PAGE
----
The ancient city of Babylon, under King Nebuchadnezzar II, must have been a wonder to the traveler’s eyes.
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“In addition to its size,” wrote Herodotus, a historian in 450 BC, “Babylon surpasses in splendor any city in the known world.”
Herodotus claimed the outer walls were 56 miles in length, 80 feet thick and 320 feet high. Wide enough, he said, to allow a four-horse chariot to turn. The inner walls were “not so thick as the first, but hardly less strong.” Inside the walls were fortresses and temples containing immense statues of solid gold. Rising above the city was the famous Tower of Babel, a temple to the god Marduk, that seemed to reach to the heavens.
While archaeological examination has disputed some of Herodotus’s claims (the outer walls seem to be only 10 miles long and not nearly as high) his narrative does give us a sense of how awesome the features of the city appeared to those that visited it. Interestingly enough, though, one of the city’s most spectacular sites is not even mentioned by Herodotus: The Hanging Gardens of Babylon, one of the Seven Wonders of the Ancient World.
Accounts indicate that the garden was built by King Nebuchadnezzar, who ruled the city for 43 years starting in 605 BC (There is a less-reliable, alternative story that the gardens were built by the Assyrian Queen Semiramis during her five year reign starting in 810 BC). This was the height of the city’s power and influence and King Nebuchadnezzar constructed an astonishing array of temples, streets, palaces and walls.
According to accounts, the gardens were built to cheer up Nebuchadnezzar’s homesick wife, Amyitis. Amyitis, daughter of the king of the Medes, was married to Nebuchadnezzar to create an alliance between the nations. The land she came from, though, was green, rugged and mountainous, and she found the flat, sun-baked terrain of Mesopotamia depressing. The king decided to recreate her homeland by building an artificial mountain with rooftop gardens.
The Hanging Gardens probably did not really “hang” in the sense of being suspended from cables or ropes. The name comes from an inexact translation of the Greek word kremastos or the Latin word pensilis, which mean not just “hanging”, but “overhanging” as in the case of a terrace or balcony.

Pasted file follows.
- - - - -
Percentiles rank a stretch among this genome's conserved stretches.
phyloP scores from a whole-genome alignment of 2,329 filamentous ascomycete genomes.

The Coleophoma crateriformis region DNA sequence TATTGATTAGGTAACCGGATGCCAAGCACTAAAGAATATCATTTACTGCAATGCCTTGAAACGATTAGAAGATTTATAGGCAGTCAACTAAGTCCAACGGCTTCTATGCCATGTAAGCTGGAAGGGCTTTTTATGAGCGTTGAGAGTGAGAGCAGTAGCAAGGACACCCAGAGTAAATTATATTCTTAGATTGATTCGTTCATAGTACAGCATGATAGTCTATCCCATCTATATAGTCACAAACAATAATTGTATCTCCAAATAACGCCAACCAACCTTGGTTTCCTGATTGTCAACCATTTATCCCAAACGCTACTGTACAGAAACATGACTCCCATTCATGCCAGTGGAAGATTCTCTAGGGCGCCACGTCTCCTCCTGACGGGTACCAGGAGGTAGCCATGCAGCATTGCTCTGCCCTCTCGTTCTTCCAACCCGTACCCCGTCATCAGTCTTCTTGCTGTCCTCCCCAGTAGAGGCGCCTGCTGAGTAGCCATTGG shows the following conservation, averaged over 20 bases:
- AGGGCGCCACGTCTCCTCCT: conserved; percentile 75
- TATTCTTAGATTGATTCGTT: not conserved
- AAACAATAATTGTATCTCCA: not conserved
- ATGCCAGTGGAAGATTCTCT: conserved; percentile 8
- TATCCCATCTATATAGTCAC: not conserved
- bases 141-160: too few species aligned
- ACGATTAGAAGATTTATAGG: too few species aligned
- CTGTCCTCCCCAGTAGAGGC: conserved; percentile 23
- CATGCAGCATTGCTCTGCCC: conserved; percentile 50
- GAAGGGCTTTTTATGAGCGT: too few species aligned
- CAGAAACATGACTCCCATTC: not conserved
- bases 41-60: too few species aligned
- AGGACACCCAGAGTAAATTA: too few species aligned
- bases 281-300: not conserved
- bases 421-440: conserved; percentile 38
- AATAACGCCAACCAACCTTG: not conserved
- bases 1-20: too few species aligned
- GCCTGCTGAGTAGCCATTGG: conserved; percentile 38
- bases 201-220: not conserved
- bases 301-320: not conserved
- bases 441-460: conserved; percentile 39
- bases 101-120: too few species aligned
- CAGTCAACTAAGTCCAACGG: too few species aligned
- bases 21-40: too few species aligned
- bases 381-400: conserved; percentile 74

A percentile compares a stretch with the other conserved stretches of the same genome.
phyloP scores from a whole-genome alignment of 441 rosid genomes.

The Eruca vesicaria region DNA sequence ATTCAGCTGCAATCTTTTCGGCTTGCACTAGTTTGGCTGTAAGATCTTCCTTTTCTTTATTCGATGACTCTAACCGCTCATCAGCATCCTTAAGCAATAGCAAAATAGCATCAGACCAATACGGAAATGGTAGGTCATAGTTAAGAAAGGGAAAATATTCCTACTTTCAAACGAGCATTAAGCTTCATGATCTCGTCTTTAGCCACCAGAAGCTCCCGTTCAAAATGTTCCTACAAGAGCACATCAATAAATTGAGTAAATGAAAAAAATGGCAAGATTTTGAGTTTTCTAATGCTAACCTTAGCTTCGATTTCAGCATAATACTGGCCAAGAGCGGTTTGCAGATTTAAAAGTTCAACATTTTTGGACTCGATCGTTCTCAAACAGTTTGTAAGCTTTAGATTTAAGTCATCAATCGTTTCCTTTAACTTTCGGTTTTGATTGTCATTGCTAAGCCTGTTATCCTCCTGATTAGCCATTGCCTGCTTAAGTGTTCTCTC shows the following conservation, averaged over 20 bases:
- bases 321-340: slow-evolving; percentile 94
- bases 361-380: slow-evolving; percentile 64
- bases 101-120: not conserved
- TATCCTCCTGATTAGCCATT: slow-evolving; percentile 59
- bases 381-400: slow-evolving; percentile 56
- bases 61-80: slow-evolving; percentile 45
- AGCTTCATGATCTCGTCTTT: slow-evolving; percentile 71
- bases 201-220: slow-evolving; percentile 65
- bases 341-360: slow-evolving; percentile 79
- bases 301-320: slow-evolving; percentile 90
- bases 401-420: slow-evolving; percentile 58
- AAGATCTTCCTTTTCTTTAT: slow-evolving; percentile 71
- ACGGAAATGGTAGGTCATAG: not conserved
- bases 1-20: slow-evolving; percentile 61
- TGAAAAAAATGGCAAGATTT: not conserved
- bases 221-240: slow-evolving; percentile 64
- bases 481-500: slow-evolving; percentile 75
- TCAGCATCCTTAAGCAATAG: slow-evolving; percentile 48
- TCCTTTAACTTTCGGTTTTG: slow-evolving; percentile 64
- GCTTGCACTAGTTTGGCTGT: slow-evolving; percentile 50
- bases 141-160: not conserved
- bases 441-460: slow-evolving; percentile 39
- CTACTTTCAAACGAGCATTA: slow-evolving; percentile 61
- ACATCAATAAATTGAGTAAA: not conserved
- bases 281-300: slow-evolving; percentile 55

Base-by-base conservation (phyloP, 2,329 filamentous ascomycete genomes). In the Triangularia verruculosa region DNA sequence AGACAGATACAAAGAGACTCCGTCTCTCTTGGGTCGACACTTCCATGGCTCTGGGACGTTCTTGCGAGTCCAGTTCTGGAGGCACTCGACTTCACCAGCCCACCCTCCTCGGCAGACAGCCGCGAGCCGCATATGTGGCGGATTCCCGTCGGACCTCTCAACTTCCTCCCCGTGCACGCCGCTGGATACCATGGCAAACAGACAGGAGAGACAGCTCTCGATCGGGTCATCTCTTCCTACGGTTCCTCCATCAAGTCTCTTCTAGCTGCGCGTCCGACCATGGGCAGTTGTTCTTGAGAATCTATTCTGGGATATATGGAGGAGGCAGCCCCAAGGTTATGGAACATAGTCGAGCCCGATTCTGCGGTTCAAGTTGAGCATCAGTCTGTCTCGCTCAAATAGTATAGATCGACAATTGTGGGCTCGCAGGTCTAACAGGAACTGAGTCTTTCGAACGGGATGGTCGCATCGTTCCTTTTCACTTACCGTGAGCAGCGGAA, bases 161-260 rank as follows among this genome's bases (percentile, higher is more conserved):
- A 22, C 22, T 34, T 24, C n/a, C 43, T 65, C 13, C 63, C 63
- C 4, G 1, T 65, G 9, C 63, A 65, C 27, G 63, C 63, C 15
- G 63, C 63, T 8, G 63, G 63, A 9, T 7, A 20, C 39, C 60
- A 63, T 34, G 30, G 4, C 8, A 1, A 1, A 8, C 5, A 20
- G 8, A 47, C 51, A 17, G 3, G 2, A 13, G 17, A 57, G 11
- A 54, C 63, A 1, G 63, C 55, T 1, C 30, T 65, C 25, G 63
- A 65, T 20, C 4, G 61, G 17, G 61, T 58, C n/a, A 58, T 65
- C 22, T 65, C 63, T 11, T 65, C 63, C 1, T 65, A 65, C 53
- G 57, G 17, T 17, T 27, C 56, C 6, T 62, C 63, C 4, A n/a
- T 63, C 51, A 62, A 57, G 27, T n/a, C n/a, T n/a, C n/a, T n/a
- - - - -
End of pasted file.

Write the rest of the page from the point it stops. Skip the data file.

The Greek geographer Strabo, who described the gardens in first century BC, wrote, “It consists of vaulted terraces raised one above another, and resting upon cube-shaped pillars. These are hollow and filled with earth to allow trees of the largest size to be planted. The pillars, the vaults, and terraces are constructed of baked brick and asphalt.”
“The ascent to the highest story is by stairs, and at their side are water engines, by means of which persons, appointed expressly for the purpose, are continually employed in raising water from the Euphrates into the garden.”
Strabo touchs on what, to the ancients, was probably the most amazing part of the garden. Babylon rarely received rain and for the garden to survive it would have had to been irrigated by using water from the nearby Euphrates River. That meant lifting the water far into the air so it could flow down through the terraces, watering the plants at each level. This was probably done by means of a “chain pump.”
A chain pump is two large wheels, one above the other, connected by a chain. On the chain arehung buckets. Below the bottom wheel is a pool with the water source. As the wheel is turned, the buckets dip into the pool and pick up water. The chain then lifts them to the upper wheel, where the buckets are tipped and dumped into an upper pool. The chain then carries the empty ones back down to be refilled.